Amma has created ashrams "places where people can devote all their time and energy to the remembrance of God, doing selfless service and developing qualities such as love, patience and respect for others".
Her first spiritual ashram center was establisted in Amritapuri, Kerala on May 6, 1981. Today, the group is spreading across 33 countries worldwide including the United States, Canada. Present in Europe, Middle East, Asia, Australia and Africa, with 12 temples, one super-speciality hospital in Kochi, feeds thousands during mass kitchen, provides pension every year to over 15,000 widows, builds 25,000 houses annually for the homeless and has 35 Amma welfare centres all over the world.
Amma always embraces or kisses people one by one, it is a process of purification and inner healing when Amma transmits a part of Her pure, vital energy into Her children (Amma means mother). There was this day in India that Amma has individually embrace over 20,000 people in the same day, sitting sometimes for over 22 hours.
Once a press reporter asked Amma how was it possible for her to embrace each and every one in the same loving way, even if they were diseased or unpleasant. Amma replied, “ When a bee hovers over a garden of varied flowers, what it beholds is not the difference between the flowers but the honey within them“.The United Nations General Assembly biggest effort to promote world peace was the creation of the University for Peace (UPEACE) in 1980 headquartered in Costa Rica. As determined in the Charter of the University and endorsed by the UPEACE Council, the mission of the University for Peace is: “to provide humanity with an international institution of higher education for peace with the aim of promoting among all human beings the spirit of understanding, tolerance and peaceful coexistence, to stimulate cooperation among peoples and to help lessen obstacles and threats to world peace and progress, in keeping with the noble aspirations proclaimed in the Charter of the United Nations.”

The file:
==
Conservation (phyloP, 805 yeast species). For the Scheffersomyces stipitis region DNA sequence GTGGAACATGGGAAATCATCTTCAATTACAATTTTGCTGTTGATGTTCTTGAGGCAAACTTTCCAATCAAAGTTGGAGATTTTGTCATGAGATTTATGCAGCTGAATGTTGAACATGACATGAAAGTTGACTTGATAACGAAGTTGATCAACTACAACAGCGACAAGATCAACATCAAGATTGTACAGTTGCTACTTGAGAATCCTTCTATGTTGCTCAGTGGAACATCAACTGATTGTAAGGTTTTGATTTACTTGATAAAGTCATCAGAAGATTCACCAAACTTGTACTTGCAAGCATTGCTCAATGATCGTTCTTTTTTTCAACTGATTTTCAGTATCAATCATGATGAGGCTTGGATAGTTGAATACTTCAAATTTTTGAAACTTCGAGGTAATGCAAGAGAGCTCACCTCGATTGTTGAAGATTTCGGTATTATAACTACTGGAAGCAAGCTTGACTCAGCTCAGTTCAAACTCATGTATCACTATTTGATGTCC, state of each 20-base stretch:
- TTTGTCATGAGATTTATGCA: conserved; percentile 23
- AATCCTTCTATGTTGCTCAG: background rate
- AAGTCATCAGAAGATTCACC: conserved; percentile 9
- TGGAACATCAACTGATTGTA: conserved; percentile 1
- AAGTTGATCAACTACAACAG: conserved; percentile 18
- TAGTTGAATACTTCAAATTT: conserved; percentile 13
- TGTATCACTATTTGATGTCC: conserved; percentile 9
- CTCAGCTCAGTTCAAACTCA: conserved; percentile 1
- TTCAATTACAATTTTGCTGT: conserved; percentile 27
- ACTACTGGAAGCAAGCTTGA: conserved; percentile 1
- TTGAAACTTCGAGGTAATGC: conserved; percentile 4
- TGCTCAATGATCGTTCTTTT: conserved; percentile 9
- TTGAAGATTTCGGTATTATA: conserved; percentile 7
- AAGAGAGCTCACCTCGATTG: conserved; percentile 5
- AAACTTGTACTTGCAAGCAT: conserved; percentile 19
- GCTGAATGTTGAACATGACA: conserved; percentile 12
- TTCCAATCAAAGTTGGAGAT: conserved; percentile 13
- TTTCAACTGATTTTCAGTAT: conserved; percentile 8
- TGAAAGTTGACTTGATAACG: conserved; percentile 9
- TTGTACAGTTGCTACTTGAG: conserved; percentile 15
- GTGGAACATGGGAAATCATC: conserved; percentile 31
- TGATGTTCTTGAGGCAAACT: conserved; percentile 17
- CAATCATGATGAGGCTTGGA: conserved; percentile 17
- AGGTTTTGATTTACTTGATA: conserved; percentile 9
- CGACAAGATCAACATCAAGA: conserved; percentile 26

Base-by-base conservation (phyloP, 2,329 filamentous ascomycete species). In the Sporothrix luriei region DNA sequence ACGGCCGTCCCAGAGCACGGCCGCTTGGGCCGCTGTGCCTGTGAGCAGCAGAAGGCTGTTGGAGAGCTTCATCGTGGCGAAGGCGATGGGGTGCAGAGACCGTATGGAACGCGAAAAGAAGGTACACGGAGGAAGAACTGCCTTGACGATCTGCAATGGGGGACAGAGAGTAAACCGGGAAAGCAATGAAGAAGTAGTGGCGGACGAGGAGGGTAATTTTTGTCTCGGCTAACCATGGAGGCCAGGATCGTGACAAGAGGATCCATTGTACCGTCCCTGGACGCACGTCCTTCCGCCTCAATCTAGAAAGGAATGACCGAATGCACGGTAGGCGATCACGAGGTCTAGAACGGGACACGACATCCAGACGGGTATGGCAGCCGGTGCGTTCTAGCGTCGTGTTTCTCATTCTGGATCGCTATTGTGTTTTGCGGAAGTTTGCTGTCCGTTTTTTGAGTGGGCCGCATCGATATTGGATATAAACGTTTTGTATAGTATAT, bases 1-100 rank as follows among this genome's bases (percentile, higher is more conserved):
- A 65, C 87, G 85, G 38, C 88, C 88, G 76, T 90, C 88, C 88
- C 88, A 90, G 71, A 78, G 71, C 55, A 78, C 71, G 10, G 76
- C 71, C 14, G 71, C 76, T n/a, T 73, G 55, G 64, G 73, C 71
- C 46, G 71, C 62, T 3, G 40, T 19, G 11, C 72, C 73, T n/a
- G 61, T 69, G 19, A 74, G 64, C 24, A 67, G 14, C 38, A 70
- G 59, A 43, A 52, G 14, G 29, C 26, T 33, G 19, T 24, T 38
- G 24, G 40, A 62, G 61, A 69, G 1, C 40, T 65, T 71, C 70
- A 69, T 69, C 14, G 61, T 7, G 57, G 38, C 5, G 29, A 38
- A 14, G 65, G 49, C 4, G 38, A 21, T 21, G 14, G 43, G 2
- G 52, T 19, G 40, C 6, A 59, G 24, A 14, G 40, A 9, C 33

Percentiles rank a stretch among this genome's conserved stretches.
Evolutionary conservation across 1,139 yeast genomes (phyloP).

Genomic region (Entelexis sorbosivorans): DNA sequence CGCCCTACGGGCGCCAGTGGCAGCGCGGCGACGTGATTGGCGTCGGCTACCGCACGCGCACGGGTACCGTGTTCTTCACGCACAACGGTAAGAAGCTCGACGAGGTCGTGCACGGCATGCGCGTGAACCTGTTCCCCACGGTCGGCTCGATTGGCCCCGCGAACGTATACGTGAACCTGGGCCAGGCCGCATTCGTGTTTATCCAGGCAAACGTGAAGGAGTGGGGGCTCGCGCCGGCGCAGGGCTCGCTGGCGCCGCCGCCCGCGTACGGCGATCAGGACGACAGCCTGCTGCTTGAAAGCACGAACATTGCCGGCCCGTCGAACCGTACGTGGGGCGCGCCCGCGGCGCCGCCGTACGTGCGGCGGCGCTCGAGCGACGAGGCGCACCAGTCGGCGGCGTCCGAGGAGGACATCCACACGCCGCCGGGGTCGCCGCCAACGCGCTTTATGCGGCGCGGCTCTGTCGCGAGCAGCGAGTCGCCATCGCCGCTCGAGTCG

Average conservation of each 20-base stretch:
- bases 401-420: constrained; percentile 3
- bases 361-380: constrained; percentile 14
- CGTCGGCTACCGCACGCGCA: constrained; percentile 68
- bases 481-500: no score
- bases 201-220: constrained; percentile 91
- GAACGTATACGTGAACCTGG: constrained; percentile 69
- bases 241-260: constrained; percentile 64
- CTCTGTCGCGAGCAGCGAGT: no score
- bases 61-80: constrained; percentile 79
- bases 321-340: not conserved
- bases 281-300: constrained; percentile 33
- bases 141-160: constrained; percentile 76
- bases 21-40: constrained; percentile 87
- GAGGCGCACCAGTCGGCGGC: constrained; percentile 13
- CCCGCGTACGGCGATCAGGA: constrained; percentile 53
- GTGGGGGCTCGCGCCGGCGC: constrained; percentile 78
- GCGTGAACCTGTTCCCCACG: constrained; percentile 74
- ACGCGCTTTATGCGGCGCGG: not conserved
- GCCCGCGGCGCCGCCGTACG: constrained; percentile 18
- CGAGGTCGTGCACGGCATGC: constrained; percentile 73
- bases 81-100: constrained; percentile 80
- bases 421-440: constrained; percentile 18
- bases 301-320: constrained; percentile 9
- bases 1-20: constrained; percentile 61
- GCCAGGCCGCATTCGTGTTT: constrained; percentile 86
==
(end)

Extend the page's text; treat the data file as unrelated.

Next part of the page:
For those who are unable to attend courses in Costa Rica and want to be part of the team the UPEACE Sharing Knowledge for Peace Program (SKP) was created as a distance learning initiative trough state-of-the-art dissemination methods.But, If you don’t need an university to practice world peace, maybe you have something in common with Agnes Gonxha Bojaxhiu (August 26, 1910 – September 5, 1997) born in Skopje the capital of the Republic of Macedonia.
In 1982, at the height of the Siege of Beirut, Agnes rescued 37 children trapped in a front line hospital by brokering a temporary cease-fire between the Israeli army and Palestinian guerrillas. Accompanied by Red Cross workers, she traveled through the war zone to the devastated hospital to evacuate the young patients.
Agnes was an experienced nun who took her first religious vows on 24 May 1931.Has founded the Missionaries of Charity and won the Nobel Peace Prize in 1979 for her humanitarian work. For over forty years she ministered to the poor, sick, orphaned, and dying in Kolkata (Calcutta), India. Inspired in Thérèse de Lisieux, the patron saint of missionaries, Agnes chose the name Teresa, name which she was beatified by Pope John Paul II as the Blessed Teresa of Calcutta.